Melody Bond of Livonia, Mich., loved her 2014 Chevrolet Camaro muscle car so much she named it Esmeralda.
But Esmeralda had to go when Bond’s all-white German Shepherd puppy, Jasper, grew up and got too big for the sports car.
“He weighs 100 pounds and when he sat in the Camaro, his head touched the ceiling and his feet were on the floor,” Bond said. “It was ridiculous. Even just to go to the vet, it was just too much.”
So last summer, Bond replaced Esmeralda with a 2017 Jeep Wrangler “Big Bear.” It has a rear-seat net partition to keep Jasper safely in the back.
She named it Freedom. “I want to go to the U.P. aurora hunting and I want to take a big dog with me for protection,” Bond said. “He’s going to be my travel partner now.”
With the Wrangler’s water-resistant, easy-to-clean interior, safety hooks for a harness and a large cargo area to fit a crate, it’s not surprising the Wrangler makes most top-10 lists of dog-friendly cars. But there are some cars on the lists that might surprise you: the Corvette, for example, and Tesla models, thanks to their innovative “Dog Mode” technology.
Canine consideration is a big factor among car buyers when they pick out their next ride, dealers, industry experts and consumers say.
‘Along for the ride’
CarGurus, an online automotive buying and selling site, recruited several auto journalists to compile its first Best Cars for Dogs list earlier this spring, said Deputy Editor Mike Smith.
CarGurus has not done an official consumer-insight survey yet, “so the evidence I have is anecdotal, but pretty much anyone who’s met a dog owner in their life knows their dog plays an incredible role in their life and in their decisions,” Smith said.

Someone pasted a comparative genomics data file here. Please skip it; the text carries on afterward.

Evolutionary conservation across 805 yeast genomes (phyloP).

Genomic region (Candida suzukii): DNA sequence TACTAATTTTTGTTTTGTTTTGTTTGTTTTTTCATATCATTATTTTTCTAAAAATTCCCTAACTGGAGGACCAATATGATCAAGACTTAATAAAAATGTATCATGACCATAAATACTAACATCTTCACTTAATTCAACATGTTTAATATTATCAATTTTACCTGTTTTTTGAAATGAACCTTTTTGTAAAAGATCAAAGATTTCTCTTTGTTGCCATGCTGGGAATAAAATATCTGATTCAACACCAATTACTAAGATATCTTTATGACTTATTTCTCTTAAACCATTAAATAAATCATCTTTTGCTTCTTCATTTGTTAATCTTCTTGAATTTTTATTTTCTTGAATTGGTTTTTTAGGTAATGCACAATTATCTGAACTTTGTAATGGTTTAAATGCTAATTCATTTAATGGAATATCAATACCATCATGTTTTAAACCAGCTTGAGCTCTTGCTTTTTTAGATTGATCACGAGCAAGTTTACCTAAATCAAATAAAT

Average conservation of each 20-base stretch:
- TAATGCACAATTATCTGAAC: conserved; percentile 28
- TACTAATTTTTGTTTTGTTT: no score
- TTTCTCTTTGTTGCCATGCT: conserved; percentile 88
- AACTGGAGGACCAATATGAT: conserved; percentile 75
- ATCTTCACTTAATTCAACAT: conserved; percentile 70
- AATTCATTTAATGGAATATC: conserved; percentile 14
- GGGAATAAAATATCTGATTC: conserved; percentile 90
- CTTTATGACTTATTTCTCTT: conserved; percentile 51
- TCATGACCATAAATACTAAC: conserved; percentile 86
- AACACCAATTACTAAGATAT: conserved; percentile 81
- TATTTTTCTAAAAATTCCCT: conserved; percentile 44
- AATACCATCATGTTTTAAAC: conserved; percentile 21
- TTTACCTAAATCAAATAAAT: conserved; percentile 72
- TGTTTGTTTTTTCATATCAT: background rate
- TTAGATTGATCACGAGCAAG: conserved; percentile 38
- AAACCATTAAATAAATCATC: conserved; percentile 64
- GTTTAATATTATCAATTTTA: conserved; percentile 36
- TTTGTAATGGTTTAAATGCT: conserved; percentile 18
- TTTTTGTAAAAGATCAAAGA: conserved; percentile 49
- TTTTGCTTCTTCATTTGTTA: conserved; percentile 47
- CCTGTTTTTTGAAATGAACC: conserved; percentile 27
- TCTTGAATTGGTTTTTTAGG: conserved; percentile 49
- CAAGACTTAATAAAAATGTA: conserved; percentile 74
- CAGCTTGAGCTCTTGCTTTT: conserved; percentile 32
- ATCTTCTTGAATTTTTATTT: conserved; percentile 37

No. 1 on the CarGurus list is the 2021 Chrysler Pacifica minivan, followed by the Honda CR-V SUV. But the list also included some not-so-obvious choices such as the Tesla Model Y compact crossover and, of all things, the Corvette super sports car.
“Not everyone has a large dog that loves adventure. Some of us have Pomeranians or Chihuahuas who need nothing more than a comfortable seat to curl up on. Or, maybe you have a larger older dog that simply looks forward to morning trips to the coffee shop with his tongue waving in the wind,” CarGurus free-lancer Thom Blackett wrote of the Corvette. “Where you’re going or what you drive doesn’t matter as long as your four-legged friend gets to go along for the ride.”
The group of auto journalists who devised the list test-drive 50 to 100 cars a year each and, of course, have dogs, Smith said.
And just because vehicles such as the Chevrolet Equinox or Ford Explorer were not on CarGuru’s list doesn’t mean it’s an indictment of those vehicles. They are also dog-friendly, he said.
“We wanted our list to have a variety of vehicle types because there are a variety of shoppers,” Smith said. “The Honda CR-V is there for someone who has a dog, but wants a compact crossover, the Kia Rio5 is a great choice for dog owners who are on a budget.”
The Ram full-size pickup made it because of RamBox, the large, drainable storage pockets on each side of the truck’s bed. They are lockable and easily accessible, providing space to keep leashes, food, bowls, and wet or dirty towels used on a dog.
The Chrysler Pacifica has an optional vacuum installed in it, “a necessity during shedding season,” Smith said. The Jeep Wrangler, which is third on the list, is a good example of safety in transporting the dog because of the harness hooks, Smith said.
Then there is Tesla Model Y, No. 8 on the list, because of Dog Mode. Dog Mode lets the owner set the climate control system and puts a sign on the 15-inch touch screen that reads, “My owner will be back soon,” noting the car’s interior temperature.
The Land Rover Discovery made the list because “It offers lots of features: a spill-resistant water bowl, folding ramps, a quilted cargo liner,” Smith said. “Then there is the portable rinse system. It’s essentially a garden hose that you load up ahead of time and it gives you two minutes of water to rinse off your dog.”